3. One post per fan. In that post, you can list whatever creations you like, from more than one person if you like, but allow me to suggest you focus on newer stuff. Note also that the majority of Whatever’s readership is in the US/Canada, so I suggest focusing on things available in North America.

4. Keep your description of the work brief (there will be a lot of posts, I’m guessing) and entertaining. Imagine the person is in front of you as you tell them about the work and is interested but easily distracted.

5. You may include a link to a sales site if you like by using standard HTML link scripting. Be warned that if you include too many links (typically three or more) your post may get sent to the moderating queue. If this happens, don’t panic: I’ll be going in through the day to release moderated posts. Note that posts will occasionally go into the moderation queue semi-randomly; Don’t panic about that either.

(Note: I am traveling today, so the delay in releasing comments may be longer than usual. But I promise to get to them. So please resist the urge to make multiple posts.)

6. Comment posts that are not about fans promoting work they like will be deleted, in order to keep the comment thread useful for people looking to find interesting gifts.

Got it? Excellent. Now: Geek out and tell us about cool stuff you love — and where we can get it too.


High Up There On the List of Things I Can’t Do

Yes, it’s pole dancing. Astounding pole dancing. And at around 3:20, if you’re not impressed with this woman’s athleticism, you’re either lying or blind.


And One More Round of Christmas Reruns

I know, I know, you want new Christmas stuff from me. Hey, maybe in the next couple of weeks. If you’re nice and not naughty. In the meantime, though, why not enjoy my two most popular Christmas reheats? The first, of course, is “The Ten Least Successful Christmas Specials of All Time,” because Christmas isn’t Christmas with Ayn Rand. Second, enjoy once more “An Interview With the Nativity Innkeeper,” in which the man with the manger tells you what really went down when Joe and Mary came to call. Have fun with them, kids.


The Whatever Shopping Guide, Day 3: Other Gifts and Crafts

The Whatever 2011 shopping guide continues, and today we move away from books and focus on other gifts and crafts — which you can take to mean just about any other sort of thing a creative person might make: Music, art, knitting, jewelry, artisanal foodstuffs and so on. These can be great, unique gifts for special folks in your life, and things you can’t just get down at Wal Mart or Target. I hope you see some cool stuff here.

Please note that the comment thread today is only for creators to post about their gifts for sale; please do not leave other comments, as they will be snipped out to keep the thread from getting cluttered. Thanks!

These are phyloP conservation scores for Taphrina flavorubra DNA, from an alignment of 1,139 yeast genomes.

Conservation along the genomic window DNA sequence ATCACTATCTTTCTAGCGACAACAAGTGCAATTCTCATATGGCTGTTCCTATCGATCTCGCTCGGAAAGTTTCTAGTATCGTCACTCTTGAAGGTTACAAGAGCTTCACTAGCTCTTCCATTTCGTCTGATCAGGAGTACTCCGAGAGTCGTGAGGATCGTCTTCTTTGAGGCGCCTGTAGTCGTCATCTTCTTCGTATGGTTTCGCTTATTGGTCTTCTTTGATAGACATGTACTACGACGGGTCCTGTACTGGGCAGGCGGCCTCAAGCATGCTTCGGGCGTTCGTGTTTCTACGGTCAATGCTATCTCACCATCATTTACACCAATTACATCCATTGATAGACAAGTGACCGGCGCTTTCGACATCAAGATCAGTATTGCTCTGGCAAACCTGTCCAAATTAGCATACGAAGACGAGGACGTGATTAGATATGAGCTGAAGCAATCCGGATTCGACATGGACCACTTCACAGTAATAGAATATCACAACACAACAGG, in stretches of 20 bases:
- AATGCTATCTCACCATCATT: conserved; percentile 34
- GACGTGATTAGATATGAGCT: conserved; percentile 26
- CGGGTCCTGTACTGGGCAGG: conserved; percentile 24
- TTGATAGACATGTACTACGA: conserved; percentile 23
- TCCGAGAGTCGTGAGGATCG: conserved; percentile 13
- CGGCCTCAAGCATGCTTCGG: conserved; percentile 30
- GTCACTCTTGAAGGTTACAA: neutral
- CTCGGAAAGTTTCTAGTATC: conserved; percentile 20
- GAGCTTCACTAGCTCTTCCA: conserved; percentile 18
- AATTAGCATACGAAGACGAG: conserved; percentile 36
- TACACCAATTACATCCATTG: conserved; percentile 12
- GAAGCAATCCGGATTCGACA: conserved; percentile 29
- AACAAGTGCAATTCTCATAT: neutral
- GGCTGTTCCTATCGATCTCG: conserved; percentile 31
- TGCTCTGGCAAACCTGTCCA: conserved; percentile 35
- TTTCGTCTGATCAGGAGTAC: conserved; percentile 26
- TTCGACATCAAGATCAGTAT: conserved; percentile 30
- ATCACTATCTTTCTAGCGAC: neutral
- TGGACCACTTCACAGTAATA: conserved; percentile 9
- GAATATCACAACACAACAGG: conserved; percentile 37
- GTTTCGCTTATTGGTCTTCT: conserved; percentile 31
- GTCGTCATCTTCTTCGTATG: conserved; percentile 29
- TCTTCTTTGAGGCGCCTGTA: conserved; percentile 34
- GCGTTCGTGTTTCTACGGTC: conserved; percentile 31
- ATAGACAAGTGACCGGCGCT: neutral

Creators: Here’s how to post in this thread. Please follow these directions!

1. Creators (of things other than books) only. This is an intentionally expansive category, so if you’ve made something and have it available for the public to try or buy, you can probably post about in this thread. The exception to this is books (including comics and graphic novels), which have two previously existing threads, one for traditionally-published works and one for non-traditionally published works (Note: if you are an author and also create other stuff, you may promote that other stuff today). Don’t post if you are not the creator of the thing you want to promote, please.

2. Personally-created and completed works only. This thread is specifically for artists and creators who are making their own unique works. Mass-produceable things like CDs, buttons or T-shirts are acceptable if  you’ve personally created what’s on it. But please don’t use this thread for things that were created by others, which you happen to sell. Likewise, do not post about works in progress, even if you’re posting them publicly elsewhere. Remember that this is supposed to be a gift guide, and that these are things meant to be given to other people. Also, don’t just promote yourself unless you have something to sell or provide, that others may give as a gift.

3. One post per creator. In that post, you can list whatever creations of yours you like, but allow me to suggest you focus on your most recent creation. Note also that the majority of Whatever’s readership is in the US/Canada, so I suggest focusing on things available in North America.

4. Keep your description of your work brief (there will be a lot of posts, I’m guessing) and entertaining. Imagine the person is in front of you as you tell them about your work and is interested but easily distracted.

5. You may include a link to a sales site if you like by using standard HTML link scripting. Be warned that if you include too many links (typically three or more) your post may get sent to the moderating queue. If this happens, don’t panic: I’ll be going in through the day to release moderated posts. Note that posts will occasionally go into the moderation queue semi-randomly; Don’t panic about that either.

6. As noted above, comment posts that are not from creators promoting their work as specified above will be deleted, in order to keep the comment thread useful for people looking to find interesting work.

Now: Tell us about your stuff!


Some Truly Terrible Holiday Specials For You

Today over at, I make the argument that the real problem with The Star Wars Holiday special is not that it exists, but that there are no other equally terrible holiday specials based on science fiction films. So of course I suggest some. Because that is what I do. Come find out what perfectly awful things I have suggested. You know you want to. You know you need to. Yes you do.